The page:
As a painter working in oils, Carroll Collier approaches the landscape with a rare sense of calm and serenity characteristic of the French Barbizon school. These mid-nineteenth century painters who thrived on plein-air painting and the bold use of pigment are credited with paving the way for the impressionistic movement. Their work reflected a quiet love for nature and embraced a dreamlike quality with soft edges and subdued, yet pure, color. Using a palette knife almost exclusively, Carroll Collier brings this same painterly style to canvas capturing the peacefulness of small town life, a tranquil landscape at dusk, or the solitude of the sun dancing on coastal waters.
Growing up in Dallas during the Depression, Collier received his initial art training from a cousin who was a commercial illustrator. When he joined the army at the beginning of World War II, he was fortunate to receive an art-related assignment, designing and illustrating training manuals. These were formative years for Collier. Here, he met other young artists, many of whom had formal art school training or were teachers themselves. This interaction – the sharing of ideas, techniques, and philosophies – provided the impetus for his developing talent.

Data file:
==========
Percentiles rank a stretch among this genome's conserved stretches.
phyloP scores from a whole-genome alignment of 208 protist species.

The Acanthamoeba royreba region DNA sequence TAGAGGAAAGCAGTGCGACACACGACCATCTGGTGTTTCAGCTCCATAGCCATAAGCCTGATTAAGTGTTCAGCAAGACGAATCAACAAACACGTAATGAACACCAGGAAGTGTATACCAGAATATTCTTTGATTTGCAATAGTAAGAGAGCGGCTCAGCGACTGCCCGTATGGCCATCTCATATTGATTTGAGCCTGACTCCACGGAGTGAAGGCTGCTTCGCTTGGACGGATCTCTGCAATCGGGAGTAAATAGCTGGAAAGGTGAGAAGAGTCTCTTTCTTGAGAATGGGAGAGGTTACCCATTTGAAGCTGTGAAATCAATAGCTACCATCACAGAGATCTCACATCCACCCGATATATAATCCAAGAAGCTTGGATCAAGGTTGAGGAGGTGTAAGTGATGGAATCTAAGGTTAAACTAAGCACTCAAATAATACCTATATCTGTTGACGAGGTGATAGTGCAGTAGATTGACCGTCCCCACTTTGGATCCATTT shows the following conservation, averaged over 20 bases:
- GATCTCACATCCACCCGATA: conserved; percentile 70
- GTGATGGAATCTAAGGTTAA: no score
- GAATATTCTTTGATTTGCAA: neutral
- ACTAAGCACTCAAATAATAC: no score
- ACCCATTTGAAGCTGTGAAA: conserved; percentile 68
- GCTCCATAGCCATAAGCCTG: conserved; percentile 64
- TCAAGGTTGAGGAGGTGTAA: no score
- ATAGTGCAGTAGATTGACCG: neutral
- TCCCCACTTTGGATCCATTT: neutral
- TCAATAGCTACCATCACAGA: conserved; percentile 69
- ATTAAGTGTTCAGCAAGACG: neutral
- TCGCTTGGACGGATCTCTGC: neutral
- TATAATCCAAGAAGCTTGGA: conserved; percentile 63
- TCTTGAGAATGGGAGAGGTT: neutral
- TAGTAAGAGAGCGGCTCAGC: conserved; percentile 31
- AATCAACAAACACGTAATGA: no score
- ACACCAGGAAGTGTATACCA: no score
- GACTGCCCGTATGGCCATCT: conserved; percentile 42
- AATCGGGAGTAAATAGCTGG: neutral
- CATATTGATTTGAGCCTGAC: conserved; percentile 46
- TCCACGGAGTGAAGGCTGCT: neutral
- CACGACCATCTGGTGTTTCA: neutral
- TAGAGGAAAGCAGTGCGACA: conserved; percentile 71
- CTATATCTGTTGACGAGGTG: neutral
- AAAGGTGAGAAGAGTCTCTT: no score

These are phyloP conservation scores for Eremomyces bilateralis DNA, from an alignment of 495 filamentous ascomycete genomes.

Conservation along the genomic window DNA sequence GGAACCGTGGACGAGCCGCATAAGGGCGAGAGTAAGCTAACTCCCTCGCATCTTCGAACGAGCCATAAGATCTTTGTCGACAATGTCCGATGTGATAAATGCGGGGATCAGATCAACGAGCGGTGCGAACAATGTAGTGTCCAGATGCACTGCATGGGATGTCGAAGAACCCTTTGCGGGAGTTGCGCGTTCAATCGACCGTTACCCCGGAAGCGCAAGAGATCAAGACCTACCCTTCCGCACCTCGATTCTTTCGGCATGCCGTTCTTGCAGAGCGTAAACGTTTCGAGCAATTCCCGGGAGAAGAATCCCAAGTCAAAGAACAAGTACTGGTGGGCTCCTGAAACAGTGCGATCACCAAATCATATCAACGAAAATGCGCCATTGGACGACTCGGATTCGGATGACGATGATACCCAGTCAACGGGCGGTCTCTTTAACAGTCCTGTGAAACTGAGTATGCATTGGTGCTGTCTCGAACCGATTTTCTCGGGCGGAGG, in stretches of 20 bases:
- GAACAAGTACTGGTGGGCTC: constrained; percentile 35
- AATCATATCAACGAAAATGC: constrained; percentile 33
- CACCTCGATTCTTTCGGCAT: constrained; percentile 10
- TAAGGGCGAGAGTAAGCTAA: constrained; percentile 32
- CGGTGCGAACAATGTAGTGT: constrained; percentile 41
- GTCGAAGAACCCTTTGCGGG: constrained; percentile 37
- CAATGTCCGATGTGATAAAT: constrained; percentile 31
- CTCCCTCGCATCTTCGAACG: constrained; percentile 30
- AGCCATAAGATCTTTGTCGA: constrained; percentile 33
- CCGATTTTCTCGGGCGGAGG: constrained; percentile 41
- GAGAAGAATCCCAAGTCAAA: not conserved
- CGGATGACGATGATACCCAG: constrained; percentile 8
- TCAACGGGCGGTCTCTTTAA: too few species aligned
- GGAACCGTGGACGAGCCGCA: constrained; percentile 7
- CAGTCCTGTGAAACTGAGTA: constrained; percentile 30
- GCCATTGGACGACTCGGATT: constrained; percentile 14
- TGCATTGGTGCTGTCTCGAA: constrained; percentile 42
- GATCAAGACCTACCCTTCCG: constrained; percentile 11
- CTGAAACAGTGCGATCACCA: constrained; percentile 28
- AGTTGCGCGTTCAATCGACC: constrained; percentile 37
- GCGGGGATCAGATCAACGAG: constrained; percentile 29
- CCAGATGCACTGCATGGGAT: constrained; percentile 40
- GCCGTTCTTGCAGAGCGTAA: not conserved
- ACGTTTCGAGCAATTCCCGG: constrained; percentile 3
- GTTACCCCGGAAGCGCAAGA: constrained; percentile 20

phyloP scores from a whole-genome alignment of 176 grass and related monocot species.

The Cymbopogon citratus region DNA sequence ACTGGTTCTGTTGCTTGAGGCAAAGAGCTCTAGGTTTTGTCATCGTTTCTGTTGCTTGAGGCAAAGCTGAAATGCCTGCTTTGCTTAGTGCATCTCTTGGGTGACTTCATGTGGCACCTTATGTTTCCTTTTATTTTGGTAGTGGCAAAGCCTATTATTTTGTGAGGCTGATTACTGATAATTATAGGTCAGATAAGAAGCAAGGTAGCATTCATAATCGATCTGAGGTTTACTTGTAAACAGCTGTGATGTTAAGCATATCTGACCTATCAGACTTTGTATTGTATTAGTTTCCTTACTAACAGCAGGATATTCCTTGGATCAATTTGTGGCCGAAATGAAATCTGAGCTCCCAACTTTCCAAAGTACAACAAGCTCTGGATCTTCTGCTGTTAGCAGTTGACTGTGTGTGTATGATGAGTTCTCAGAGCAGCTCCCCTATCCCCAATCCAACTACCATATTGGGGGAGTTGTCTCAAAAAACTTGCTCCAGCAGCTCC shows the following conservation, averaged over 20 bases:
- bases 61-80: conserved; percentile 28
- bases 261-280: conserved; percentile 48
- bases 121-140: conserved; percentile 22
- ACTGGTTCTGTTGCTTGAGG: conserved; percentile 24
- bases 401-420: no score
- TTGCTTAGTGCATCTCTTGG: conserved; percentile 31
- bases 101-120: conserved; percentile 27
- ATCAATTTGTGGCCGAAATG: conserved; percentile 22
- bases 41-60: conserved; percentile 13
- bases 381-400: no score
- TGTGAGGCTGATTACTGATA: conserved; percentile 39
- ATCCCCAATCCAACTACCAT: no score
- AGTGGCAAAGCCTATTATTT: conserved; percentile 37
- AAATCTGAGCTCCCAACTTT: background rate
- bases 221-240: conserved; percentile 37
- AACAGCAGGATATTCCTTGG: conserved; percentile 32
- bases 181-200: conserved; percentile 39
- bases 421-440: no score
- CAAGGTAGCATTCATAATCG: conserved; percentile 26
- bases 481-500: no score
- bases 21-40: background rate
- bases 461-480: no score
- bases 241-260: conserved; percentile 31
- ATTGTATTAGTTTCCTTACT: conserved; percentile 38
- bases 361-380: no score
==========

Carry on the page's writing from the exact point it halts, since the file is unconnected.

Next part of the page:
Collier pursued a 26 year career in Dallas as a highly successful commercial artist, producing award-winning illustrations for many prestigious accounts – Texas Instruments, Dr Pepper, Braniff, the Southland Corporation. In the 1970’s, he and his wife, Mildred, moved to the rural community of Forney to paint full time. Here, amongst the hayfields and cloud laden skies, this modest, unassuming man began his career as a fine artist.